Designation of being in compliance is based on the area’s worst monitor, using the fourth highest value (the highest three values are thrown out), and using a three-year rolling average, said Newton city manager Randy Riggs.

In recent meeting in Wichita it was announced that based on the 2008 data through Sept. 1, the Wichita MSA looks to remain in compliance this year. The averages for the area from 2006 to 2008 are — Park City at 61 ppb; Wichita Health Department., 66 ppb and Peck, 72 ppb.

The weather this summer has contributed greatly to this result, said Erin McDaniel, public information officer for Newton. Calm, sunny days are the worst for ozone. Without sun, no ozone is produced. Summer 2008 has been unusually cool and rainy in the Wichita area.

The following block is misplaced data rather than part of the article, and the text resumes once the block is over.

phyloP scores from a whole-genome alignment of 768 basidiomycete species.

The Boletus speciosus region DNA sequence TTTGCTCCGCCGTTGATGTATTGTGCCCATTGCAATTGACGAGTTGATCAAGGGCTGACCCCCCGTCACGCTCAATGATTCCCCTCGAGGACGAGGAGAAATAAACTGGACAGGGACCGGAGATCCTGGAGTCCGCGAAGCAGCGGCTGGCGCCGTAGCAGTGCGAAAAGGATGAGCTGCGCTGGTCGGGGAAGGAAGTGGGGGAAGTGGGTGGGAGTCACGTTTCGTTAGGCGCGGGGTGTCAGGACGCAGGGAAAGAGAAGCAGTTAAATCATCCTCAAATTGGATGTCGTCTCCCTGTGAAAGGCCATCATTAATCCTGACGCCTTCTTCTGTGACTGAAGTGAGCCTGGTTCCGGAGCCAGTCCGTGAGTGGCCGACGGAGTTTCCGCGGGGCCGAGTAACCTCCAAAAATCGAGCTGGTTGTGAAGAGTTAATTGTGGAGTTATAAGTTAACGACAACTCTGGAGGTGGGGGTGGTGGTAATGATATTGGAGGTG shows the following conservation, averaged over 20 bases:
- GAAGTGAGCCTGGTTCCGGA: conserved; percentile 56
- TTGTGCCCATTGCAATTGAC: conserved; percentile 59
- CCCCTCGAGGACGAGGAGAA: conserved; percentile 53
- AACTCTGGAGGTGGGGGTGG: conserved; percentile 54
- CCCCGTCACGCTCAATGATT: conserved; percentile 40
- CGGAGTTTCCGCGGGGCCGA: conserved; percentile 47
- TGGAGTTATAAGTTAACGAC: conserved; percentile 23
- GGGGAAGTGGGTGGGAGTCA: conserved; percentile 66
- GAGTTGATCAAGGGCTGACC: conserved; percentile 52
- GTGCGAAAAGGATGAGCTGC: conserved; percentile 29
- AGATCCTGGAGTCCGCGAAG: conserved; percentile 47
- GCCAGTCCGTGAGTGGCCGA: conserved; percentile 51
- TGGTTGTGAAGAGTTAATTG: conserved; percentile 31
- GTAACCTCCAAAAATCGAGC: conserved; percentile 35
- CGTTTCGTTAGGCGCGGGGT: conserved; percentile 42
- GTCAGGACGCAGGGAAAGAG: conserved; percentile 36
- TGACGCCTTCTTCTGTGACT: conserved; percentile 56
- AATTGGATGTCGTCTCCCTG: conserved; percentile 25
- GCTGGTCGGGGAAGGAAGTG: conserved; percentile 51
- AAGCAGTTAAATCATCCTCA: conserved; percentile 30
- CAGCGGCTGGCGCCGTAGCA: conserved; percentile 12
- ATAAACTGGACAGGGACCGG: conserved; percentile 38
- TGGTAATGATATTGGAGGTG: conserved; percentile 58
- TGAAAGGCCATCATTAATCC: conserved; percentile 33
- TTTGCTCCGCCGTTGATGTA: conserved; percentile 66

If the Wichita Metropolitan Statistical Area remains in compliance as expected, KDHE will report that to EPA, Riggs said. However, the ozone problem still exists, and voluntary efforts should continue in full force. This process will begin again in 12 months.

In a meeting in June about the possible issue of the area not being in compliance, attendees were told there is no middle ground on the Clear Air Act — you’re either in or you’re out.

“Because we are considered part of the Wichita metro area, we and the rest of Harvey County will be included in the report of either attaining standard or nonattaining,” Riggs said.